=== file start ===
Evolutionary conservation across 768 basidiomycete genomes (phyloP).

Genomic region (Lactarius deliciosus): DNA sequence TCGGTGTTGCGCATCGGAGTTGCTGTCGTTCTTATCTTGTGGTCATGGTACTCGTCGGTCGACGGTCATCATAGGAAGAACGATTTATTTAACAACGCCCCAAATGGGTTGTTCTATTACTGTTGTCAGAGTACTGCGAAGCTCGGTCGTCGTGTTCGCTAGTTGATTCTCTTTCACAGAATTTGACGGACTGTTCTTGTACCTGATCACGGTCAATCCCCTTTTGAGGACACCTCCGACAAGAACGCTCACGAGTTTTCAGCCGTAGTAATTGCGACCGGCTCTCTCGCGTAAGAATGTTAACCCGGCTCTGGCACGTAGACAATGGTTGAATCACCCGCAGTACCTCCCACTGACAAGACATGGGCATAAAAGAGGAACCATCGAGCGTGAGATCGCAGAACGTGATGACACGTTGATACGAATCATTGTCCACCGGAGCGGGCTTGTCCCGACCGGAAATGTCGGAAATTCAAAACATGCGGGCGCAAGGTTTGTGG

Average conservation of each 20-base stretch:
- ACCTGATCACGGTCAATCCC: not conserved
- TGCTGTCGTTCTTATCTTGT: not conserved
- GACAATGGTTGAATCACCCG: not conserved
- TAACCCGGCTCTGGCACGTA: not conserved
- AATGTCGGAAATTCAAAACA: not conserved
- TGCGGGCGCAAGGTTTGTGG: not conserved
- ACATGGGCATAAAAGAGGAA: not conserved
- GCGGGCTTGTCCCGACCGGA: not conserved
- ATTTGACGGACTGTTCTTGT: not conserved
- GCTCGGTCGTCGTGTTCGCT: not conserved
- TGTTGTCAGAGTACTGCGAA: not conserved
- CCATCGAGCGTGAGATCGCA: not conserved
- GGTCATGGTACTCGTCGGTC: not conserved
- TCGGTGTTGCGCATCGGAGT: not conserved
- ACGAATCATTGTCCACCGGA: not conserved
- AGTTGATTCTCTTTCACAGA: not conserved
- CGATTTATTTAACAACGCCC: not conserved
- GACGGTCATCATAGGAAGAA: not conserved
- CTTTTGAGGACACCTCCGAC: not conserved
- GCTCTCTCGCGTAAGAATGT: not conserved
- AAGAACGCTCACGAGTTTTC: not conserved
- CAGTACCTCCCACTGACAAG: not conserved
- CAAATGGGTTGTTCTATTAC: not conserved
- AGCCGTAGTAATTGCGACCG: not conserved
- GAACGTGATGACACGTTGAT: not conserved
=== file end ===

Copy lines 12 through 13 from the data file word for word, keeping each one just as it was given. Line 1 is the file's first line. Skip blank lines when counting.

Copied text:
- ATTTGACGGACTGTTCTTGT: not conserved
- GCTCGGTCGTCGTGTTCGCT: not conserved